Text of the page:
TALLAHASSEE, Fla. — Nearly 14 months after a school shooting in Parkland killed 17 people, state senators on Thursday took a significant step toward passing comprehensive school safety legislation that would increase the number of armed school guardians, including teachers, in Florida schools.
The Senate Appropriations Committee approved a rewrite of the proposal to give more flexibility to school districts that want to participate in the controversial school “guardian” program.
Other changes include an expansion of mental health services in schools that would include assisting students with their suicidal intentions, trauma and violence.
Supporters say the expansion of the “guardian” program is needed to ensure that in case of an active shooting at a school there is an armed presence immediately available to thwart the threat. Senator Manny Diaz is the bill sponsor.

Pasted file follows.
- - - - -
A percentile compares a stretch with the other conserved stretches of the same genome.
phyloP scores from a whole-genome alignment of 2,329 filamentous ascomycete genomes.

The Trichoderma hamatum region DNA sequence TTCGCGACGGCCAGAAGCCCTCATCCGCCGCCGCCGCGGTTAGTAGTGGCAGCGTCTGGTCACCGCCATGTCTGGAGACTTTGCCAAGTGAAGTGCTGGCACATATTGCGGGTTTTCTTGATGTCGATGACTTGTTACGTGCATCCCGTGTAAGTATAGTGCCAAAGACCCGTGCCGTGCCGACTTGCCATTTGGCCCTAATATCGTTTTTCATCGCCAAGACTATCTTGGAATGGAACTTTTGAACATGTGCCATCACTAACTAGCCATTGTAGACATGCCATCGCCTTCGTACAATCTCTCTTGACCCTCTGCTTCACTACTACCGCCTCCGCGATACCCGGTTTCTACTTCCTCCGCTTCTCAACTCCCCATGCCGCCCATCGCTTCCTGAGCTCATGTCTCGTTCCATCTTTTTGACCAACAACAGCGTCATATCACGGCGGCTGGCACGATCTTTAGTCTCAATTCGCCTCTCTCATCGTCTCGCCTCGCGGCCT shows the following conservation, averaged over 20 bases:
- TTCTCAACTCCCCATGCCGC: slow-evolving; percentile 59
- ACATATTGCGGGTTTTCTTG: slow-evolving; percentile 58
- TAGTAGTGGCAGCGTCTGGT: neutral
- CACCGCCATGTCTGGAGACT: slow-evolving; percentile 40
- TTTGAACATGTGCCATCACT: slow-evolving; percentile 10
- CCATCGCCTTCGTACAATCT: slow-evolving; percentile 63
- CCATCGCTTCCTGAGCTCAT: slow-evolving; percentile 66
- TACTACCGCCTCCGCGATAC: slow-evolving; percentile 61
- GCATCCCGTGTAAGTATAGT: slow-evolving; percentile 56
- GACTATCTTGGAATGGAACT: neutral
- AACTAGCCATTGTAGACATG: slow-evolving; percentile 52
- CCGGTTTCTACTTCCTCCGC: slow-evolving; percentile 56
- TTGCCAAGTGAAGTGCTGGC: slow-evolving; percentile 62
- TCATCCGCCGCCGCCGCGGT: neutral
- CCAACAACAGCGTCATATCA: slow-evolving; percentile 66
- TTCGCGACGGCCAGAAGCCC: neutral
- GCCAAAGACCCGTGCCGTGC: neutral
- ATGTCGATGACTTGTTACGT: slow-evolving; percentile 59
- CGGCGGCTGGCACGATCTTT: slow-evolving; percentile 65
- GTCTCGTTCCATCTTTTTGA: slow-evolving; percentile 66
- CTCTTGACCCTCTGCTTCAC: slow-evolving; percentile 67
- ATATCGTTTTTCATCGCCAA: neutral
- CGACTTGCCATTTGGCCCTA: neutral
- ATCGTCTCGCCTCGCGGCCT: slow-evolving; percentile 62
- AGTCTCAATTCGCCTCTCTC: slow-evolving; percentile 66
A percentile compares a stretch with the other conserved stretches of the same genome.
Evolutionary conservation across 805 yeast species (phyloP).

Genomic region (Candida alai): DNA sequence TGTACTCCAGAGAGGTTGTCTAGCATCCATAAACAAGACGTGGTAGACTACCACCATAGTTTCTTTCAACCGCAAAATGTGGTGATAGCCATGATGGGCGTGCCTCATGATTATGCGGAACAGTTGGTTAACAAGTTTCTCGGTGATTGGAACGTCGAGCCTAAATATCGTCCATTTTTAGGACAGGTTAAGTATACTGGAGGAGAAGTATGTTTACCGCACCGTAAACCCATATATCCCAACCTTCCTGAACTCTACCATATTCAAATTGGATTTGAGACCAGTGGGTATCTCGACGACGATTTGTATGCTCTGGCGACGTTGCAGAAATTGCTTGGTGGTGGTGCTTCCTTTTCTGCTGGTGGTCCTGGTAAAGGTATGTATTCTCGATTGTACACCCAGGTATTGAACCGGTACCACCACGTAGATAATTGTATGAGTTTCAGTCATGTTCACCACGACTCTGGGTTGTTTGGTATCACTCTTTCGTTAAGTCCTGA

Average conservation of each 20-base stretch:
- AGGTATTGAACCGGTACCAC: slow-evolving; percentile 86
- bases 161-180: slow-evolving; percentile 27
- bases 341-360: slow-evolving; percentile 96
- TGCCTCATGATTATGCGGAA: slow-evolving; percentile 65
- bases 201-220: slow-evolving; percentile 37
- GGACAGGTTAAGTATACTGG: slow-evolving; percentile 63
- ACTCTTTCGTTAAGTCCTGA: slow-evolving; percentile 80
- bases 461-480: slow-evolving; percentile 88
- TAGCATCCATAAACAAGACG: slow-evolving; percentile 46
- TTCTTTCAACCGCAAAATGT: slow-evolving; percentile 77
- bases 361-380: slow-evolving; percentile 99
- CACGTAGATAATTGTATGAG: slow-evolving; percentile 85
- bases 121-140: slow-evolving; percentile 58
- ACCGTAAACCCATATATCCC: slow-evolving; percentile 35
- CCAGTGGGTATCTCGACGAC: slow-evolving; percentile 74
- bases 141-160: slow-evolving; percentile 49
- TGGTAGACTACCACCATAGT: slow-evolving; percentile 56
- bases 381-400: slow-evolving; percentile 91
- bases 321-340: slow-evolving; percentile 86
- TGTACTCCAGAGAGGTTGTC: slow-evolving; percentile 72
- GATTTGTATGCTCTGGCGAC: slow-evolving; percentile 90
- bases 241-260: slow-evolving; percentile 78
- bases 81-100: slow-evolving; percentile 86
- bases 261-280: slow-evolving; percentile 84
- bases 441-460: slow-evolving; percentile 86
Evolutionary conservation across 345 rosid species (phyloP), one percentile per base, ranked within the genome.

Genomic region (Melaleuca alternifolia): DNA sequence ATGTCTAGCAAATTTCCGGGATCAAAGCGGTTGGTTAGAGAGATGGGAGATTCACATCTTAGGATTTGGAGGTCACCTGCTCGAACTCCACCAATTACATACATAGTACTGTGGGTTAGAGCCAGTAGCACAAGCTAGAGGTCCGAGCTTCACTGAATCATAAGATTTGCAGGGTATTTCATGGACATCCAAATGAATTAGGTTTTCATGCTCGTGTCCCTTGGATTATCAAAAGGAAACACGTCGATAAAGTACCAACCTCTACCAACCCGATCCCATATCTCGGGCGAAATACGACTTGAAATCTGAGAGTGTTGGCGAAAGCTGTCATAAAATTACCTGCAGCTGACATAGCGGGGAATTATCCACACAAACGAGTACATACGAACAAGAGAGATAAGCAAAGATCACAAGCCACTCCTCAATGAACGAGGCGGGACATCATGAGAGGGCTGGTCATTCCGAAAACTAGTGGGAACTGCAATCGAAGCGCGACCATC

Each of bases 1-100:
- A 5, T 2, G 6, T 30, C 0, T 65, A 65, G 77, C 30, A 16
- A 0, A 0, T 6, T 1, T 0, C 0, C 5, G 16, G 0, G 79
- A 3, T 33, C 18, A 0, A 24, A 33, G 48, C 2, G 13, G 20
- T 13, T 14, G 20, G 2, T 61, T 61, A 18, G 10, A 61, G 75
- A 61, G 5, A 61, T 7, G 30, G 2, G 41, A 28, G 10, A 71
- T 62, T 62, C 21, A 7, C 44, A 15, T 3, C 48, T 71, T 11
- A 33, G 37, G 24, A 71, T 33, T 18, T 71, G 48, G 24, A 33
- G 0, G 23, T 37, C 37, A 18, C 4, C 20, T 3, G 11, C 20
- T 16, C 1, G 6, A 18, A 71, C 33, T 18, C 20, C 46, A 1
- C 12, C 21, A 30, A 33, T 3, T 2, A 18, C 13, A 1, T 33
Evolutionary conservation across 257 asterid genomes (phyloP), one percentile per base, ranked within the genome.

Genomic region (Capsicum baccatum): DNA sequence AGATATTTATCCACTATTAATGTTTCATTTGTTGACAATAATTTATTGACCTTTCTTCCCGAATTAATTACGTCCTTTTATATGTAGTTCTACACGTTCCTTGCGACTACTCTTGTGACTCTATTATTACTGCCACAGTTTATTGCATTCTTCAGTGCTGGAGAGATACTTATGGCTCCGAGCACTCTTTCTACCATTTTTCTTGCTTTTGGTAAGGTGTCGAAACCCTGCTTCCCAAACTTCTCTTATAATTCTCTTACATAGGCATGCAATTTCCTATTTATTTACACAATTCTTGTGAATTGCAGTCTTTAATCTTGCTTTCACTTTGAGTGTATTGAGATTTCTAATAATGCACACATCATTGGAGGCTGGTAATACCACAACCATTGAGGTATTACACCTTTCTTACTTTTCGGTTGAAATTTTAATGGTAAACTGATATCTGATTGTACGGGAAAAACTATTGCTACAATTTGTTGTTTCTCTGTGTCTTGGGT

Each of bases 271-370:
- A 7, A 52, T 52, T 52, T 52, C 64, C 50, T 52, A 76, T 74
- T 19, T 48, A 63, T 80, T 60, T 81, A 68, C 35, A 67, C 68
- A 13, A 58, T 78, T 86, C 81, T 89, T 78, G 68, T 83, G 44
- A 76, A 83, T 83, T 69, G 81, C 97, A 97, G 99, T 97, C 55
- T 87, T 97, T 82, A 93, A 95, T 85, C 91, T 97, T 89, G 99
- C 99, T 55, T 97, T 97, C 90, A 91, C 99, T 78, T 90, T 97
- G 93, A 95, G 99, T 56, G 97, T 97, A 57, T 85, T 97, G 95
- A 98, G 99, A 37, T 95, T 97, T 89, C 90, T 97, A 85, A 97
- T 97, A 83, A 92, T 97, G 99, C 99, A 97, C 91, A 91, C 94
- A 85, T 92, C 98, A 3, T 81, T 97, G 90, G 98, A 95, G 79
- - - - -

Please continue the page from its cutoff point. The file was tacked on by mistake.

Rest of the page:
“We must have a solution at every school in our state, regardless of the size of the school and what the financial restrictions may be," said Diaz.
Several people spoke to the committee in opposition to the bill, including Brevard County 3rd grade teacher Kyle Savage, who used to be a military police officer in the US Army.
“Collateral damage is unacceptable in the classroom. It is acceptable at war. We train for that and we try to minimize civilian casualties," said Savage. "Now I am a classroom teacher. Classroom teachers should be allowed to teach.”
The measure is now ready for debate by the full Senate.
A related bill in the House has been available for debate by the full chamber for more than a week, but has not yet been taken up.